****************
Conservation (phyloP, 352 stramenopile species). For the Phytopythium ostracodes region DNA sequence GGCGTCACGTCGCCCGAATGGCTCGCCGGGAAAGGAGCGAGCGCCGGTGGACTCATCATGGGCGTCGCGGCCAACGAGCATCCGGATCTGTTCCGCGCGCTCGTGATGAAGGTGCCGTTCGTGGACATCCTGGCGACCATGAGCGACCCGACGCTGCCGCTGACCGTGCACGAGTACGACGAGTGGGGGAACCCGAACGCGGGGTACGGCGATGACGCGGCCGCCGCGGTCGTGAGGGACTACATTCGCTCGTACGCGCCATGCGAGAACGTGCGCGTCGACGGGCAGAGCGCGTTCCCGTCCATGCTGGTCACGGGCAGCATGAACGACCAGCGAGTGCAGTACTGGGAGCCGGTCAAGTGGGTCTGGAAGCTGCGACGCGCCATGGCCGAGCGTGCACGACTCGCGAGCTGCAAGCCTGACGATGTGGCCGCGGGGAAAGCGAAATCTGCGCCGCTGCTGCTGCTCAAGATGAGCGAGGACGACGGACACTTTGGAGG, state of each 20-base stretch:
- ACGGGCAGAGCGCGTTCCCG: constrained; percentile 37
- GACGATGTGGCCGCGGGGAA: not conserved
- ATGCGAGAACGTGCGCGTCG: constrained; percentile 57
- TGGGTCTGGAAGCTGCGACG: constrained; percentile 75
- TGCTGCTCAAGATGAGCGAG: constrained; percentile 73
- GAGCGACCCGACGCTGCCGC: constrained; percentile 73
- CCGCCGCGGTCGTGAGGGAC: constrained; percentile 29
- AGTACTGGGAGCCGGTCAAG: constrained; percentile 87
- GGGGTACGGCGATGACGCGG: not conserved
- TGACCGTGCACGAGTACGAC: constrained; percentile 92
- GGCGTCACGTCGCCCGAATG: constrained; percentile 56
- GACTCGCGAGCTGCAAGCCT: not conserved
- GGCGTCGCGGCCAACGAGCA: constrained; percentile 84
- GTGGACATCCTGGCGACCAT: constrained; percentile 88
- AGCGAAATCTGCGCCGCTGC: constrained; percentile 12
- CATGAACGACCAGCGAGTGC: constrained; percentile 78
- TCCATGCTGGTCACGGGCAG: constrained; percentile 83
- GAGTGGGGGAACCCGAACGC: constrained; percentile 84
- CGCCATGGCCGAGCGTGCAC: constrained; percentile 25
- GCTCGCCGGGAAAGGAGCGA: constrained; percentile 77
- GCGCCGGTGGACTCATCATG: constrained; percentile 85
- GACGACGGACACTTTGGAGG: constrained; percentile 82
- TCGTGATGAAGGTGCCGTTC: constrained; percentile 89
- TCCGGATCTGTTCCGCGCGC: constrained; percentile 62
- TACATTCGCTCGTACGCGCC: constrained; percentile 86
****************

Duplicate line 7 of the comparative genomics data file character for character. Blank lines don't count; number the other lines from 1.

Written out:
- GAGCGACCCGACGCTGCCGC: constrained; percentile 73